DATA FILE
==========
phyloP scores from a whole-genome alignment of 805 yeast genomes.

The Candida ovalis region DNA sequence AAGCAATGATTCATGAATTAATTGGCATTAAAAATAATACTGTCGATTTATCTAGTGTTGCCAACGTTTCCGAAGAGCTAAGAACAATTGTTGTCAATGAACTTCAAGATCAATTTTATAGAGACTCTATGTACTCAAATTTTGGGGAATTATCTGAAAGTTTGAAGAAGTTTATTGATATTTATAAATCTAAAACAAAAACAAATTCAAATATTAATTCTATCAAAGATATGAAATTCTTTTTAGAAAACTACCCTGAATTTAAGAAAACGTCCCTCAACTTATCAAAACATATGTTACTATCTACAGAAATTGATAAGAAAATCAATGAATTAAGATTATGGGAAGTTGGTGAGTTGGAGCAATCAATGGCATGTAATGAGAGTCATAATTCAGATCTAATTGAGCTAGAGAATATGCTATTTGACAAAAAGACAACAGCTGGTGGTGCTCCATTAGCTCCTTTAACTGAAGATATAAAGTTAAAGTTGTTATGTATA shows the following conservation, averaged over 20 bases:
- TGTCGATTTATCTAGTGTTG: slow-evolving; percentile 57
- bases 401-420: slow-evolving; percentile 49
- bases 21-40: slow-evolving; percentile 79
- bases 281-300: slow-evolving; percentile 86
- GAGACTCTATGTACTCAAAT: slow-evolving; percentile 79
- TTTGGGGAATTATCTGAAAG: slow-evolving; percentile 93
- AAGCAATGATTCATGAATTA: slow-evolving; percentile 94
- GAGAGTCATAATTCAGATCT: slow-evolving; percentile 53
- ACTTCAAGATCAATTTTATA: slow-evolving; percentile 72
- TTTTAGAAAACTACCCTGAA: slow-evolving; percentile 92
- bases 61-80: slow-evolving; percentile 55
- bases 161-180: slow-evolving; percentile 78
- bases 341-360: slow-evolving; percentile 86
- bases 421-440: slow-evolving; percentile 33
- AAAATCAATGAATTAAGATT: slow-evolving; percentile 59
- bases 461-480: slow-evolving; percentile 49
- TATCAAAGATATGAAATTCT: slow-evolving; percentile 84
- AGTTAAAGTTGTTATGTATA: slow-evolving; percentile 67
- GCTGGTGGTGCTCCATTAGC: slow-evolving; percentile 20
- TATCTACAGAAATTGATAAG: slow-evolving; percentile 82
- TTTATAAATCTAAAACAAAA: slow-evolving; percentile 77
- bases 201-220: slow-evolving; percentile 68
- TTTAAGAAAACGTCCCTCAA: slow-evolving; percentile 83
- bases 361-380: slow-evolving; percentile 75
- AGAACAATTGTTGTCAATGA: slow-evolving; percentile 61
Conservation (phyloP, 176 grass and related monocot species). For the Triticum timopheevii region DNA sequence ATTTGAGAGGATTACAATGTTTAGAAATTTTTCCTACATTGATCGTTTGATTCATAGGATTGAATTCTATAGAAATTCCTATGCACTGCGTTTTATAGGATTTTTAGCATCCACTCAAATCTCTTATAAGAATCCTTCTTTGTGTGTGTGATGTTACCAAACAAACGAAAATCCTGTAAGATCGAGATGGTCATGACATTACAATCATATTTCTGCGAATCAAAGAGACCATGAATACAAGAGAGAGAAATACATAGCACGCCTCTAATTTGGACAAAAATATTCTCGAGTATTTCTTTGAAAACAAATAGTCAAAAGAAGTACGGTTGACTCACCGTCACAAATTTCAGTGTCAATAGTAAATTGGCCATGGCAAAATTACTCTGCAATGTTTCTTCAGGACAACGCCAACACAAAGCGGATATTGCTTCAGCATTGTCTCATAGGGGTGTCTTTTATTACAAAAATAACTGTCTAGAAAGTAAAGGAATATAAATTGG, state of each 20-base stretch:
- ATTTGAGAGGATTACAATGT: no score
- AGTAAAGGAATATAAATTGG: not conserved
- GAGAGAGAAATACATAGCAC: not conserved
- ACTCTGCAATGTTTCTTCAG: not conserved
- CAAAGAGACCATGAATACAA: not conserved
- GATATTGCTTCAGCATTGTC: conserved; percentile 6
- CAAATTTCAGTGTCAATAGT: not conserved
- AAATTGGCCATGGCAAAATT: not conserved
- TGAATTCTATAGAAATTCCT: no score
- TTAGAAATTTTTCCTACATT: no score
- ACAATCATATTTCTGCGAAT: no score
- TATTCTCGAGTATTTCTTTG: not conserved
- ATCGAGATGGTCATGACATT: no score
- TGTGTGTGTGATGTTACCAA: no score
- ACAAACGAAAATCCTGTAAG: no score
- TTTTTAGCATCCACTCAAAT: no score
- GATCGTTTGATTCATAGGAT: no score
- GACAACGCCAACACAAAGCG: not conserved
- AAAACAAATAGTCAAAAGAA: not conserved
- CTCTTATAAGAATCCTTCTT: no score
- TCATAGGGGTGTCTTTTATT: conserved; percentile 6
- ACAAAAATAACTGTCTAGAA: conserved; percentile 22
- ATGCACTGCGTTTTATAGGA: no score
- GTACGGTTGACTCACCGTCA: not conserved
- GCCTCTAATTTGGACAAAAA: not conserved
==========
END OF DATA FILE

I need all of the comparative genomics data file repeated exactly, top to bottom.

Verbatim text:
phyloP scores from a whole-genome alignment of 805 yeast genomes.

The Candida ovalis region DNA sequence AAGCAATGATTCATGAATTAATTGGCATTAAAAATAATACTGTCGATTTATCTAGTGTTGCCAACGTTTCCGAAGAGCTAAGAACAATTGTTGTCAATGAACTTCAAGATCAATTTTATAGAGACTCTATGTACTCAAATTTTGGGGAATTATCTGAAAGTTTGAAGAAGTTTATTGATATTTATAAATCTAAAACAAAAACAAATTCAAATATTAATTCTATCAAAGATATGAAATTCTTTTTAGAAAACTACCCTGAATTTAAGAAAACGTCCCTCAACTTATCAAAACATATGTTACTATCTACAGAAATTGATAAGAAAATCAATGAATTAAGATTATGGGAAGTTGGTGAGTTGGAGCAATCAATGGCATGTAATGAGAGTCATAATTCAGATCTAATTGAGCTAGAGAATATGCTATTTGACAAAAAGACAACAGCTGGTGGTGCTCCATTAGCTCCTTTAACTGAAGATATAAAGTTAAAGTTGTTATGTATA shows the following conservation, averaged over 20 bases:
- TGTCGATTTATCTAGTGTTG: slow-evolving; percentile 57
- bases 401-420: slow-evolving; percentile 49
- bases 21-40: slow-evolving; percentile 79
- bases 281-300: slow-evolving; percentile 86
- GAGACTCTATGTACTCAAAT: slow-evolving; percentile 79
- TTTGGGGAATTATCTGAAAG: slow-evolving; percentile 93
- AAGCAATGATTCATGAATTA: slow-evolving; percentile 94
- GAGAGTCATAATTCAGATCT: slow-evolving; percentile 53
- ACTTCAAGATCAATTTTATA: slow-evolving; percentile 72
- TTTTAGAAAACTACCCTGAA: slow-evolving; percentile 92
- bases 61-80: slow-evolving; percentile 55
- bases 161-180: slow-evolving; percentile 78
- bases 341-360: slow-evolving; percentile 86
- bases 421-440: slow-evolving; percentile 33
- AAAATCAATGAATTAAGATT: slow-evolving; percentile 59
- bases 461-480: slow-evolving; percentile 49
- TATCAAAGATATGAAATTCT: slow-evolving; percentile 84
- AGTTAAAGTTGTTATGTATA: slow-evolving; percentile 67
- GCTGGTGGTGCTCCATTAGC: slow-evolving; percentile 20
- TATCTACAGAAATTGATAAG: slow-evolving; percentile 82
- TTTATAAATCTAAAACAAAA: slow-evolving; percentile 77
- bases 201-220: slow-evolving; percentile 68
- TTTAAGAAAACGTCCCTCAA: slow-evolving; percentile 83
- bases 361-380: slow-evolving; percentile 75
- AGAACAATTGTTGTCAATGA: slow-evolving; percentile 61
Conservation (phyloP, 176 grass and related monocot species). For the Triticum timopheevii region DNA sequence ATTTGAGAGGATTACAATGTTTAGAAATTTTTCCTACATTGATCGTTTGATTCATAGGATTGAATTCTATAGAAATTCCTATGCACTGCGTTTTATAGGATTTTTAGCATCCACTCAAATCTCTTATAAGAATCCTTCTTTGTGTGTGTGATGTTACCAAACAAACGAAAATCCTGTAAGATCGAGATGGTCATGACATTACAATCATATTTCTGCGAATCAAAGAGACCATGAATACAAGAGAGAGAAATACATAGCACGCCTCTAATTTGGACAAAAATATTCTCGAGTATTTCTTTGAAAACAAATAGTCAAAAGAAGTACGGTTGACTCACCGTCACAAATTTCAGTGTCAATAGTAAATTGGCCATGGCAAAATTACTCTGCAATGTTTCTTCAGGACAACGCCAACACAAAGCGGATATTGCTTCAGCATTGTCTCATAGGGGTGTCTTTTATTACAAAAATAACTGTCTAGAAAGTAAAGGAATATAAATTGG, state of each 20-base stretch:
- ATTTGAGAGGATTACAATGT: no score
- AGTAAAGGAATATAAATTGG: not conserved
- GAGAGAGAAATACATAGCAC: not conserved
- ACTCTGCAATGTTTCTTCAG: not conserved
- CAAAGAGACCATGAATACAA: not conserved
- GATATTGCTTCAGCATTGTC: conserved; percentile 6
- CAAATTTCAGTGTCAATAGT: not conserved
- AAATTGGCCATGGCAAAATT: not conserved
- TGAATTCTATAGAAATTCCT: no score
- TTAGAAATTTTTCCTACATT: no score
- ACAATCATATTTCTGCGAAT: no score
- TATTCTCGAGTATTTCTTTG: not conserved
- ATCGAGATGGTCATGACATT: no score
- TGTGTGTGTGATGTTACCAA: no score
- ACAAACGAAAATCCTGTAAG: no score
- TTTTTAGCATCCACTCAAAT: no score
- GATCGTTTGATTCATAGGAT: no score
- GACAACGCCAACACAAAGCG: not conserved
- AAAACAAATAGTCAAAAGAA: not conserved
- CTCTTATAAGAATCCTTCTT: no score
- TCATAGGGGTGTCTTTTATT: conserved; percentile 6
- ACAAAAATAACTGTCTAGAA: conserved; percentile 22
- ATGCACTGCGTTTTATAGGA: no score
- GTACGGTTGACTCACCGTCA: not conserved
- GCCTCTAATTTGGACAAAAA: not conserved